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Care home assaults are 'sad fact'

A judge who specialises in analysing issues relating to vulnerable people says assaults and serious incidents will occur at care homes and psychiatric units which house mentally-ill residents.

District Judge Anselm Eldergill - who sits in the Court of Protection - said that "sad fact" was an important factor to consider when deciding whether it was in someone's best interests to be at home or in a "shared environment".

His comments came as he ruled that an elderly dementia sufferer at the centre of a Court of Protection case should stay at a care home where he had been assaulted by another resident with dementia.

The judge said the man had suffered bruising after being hit with a walking stick on three occasions over three days.

"I can say without qualification that it is a sad fact that assaults and other serious incidents do sometimes occur at well-run care homes, nursing homes and psychiatric units because of the mental health of someone receiving care or treatment there," said Judge Eldergill, in a ruling after a hearing in London.

"That is one important factor to consider when deciding whether it is in someone's best interests to be at home or in a shared environment."

Judge Eldergill said investigations had been carried out after the assaults. The conclusion had been that the assaults were isolated incidents. Evidence showed that the man was content at the care home and a transfer might agitate him. The judge said the resident who carried out the assaults was no longer at the care home.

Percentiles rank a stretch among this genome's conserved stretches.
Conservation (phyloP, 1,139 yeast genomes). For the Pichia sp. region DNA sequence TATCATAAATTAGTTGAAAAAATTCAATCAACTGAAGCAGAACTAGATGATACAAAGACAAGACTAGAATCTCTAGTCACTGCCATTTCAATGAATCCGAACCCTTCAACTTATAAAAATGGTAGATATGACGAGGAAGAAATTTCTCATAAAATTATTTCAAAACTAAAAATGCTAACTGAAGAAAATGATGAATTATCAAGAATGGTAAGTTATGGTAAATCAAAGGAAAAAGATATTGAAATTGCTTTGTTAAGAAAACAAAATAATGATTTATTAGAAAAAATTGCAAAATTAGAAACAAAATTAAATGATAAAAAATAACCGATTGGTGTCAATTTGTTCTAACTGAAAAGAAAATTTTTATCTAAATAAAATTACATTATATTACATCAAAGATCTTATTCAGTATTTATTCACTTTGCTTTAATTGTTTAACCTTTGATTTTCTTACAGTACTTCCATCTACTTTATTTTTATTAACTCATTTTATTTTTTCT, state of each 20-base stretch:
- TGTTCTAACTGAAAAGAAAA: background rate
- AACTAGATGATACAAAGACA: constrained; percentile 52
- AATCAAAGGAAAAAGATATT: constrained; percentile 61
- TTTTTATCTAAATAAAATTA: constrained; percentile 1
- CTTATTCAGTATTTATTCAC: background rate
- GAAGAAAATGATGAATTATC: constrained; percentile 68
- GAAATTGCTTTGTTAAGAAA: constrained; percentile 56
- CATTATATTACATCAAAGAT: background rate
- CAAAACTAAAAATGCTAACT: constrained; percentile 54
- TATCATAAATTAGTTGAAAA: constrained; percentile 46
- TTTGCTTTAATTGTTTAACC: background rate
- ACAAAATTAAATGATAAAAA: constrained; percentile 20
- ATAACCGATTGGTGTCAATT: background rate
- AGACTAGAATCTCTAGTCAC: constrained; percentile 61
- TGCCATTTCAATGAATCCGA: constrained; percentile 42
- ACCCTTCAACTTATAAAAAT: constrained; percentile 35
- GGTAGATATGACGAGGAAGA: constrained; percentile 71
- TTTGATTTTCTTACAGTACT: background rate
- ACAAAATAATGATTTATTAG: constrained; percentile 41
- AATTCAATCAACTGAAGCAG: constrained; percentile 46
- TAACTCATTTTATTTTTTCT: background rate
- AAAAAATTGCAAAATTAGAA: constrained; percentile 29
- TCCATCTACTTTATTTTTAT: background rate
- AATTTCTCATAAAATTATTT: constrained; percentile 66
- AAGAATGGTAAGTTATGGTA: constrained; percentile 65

None of the people involved were identified in a written ruling.

But the judge said the local authority involved - Essex County Council - could be identified.

The case hit the headlines in the summer of 2013 when Judge Eldergill ruled that the council could sell a painting the man owned to help pay for his care.

Judge Eldergill said council officials could auction Stratford-upon-Avon Sunset - a 1906 work by Lucien Pissarro.

The painting later sold for £24,000.

Judge Eldergill said the council could also sell a house owned by the man plus other possessions.

The Court of Protection is part of the High Court and analyses issues involving vulnerable and sick people.

Hearings usually take place in private.

Judge Eldergill has given permission for reporters to attend hearings and cover the case.


From Belfast Telegraph